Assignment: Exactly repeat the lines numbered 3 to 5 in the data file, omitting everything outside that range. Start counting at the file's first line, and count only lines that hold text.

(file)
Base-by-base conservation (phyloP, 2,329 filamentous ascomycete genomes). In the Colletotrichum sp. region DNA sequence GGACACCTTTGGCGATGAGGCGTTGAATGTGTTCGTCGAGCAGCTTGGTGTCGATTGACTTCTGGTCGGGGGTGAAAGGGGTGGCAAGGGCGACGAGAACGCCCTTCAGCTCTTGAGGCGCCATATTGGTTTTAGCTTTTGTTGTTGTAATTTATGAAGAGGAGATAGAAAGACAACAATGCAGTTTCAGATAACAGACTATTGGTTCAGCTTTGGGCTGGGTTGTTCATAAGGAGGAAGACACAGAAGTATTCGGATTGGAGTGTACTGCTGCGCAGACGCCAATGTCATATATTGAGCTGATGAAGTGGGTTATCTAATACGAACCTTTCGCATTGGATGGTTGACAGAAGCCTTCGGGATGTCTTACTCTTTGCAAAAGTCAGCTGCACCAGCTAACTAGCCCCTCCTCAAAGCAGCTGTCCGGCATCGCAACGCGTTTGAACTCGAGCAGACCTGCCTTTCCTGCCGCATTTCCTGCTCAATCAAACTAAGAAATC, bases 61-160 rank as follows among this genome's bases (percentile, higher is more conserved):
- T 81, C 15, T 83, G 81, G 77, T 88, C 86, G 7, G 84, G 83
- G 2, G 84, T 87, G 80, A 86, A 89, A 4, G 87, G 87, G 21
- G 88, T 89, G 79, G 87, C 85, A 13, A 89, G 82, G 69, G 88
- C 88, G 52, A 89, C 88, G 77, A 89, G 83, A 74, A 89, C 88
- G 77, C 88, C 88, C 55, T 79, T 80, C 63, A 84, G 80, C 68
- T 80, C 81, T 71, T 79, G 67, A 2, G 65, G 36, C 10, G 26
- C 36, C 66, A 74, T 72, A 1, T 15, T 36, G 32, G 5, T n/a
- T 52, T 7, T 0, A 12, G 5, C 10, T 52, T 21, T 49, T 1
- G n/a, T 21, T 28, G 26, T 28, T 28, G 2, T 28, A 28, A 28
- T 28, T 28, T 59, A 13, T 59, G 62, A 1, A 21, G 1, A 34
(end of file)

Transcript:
- G 2, G 84, T 87, G 80, A 86, A 89, A 4, G 87, G 87, G 21
- G 88, T 89, G 79, G 87, C 85, A 13, A 89, G 82, G 69, G 88
- C 88, G 52, A 89, C 88, G 77, A 89, G 83, A 74, A 89, C 88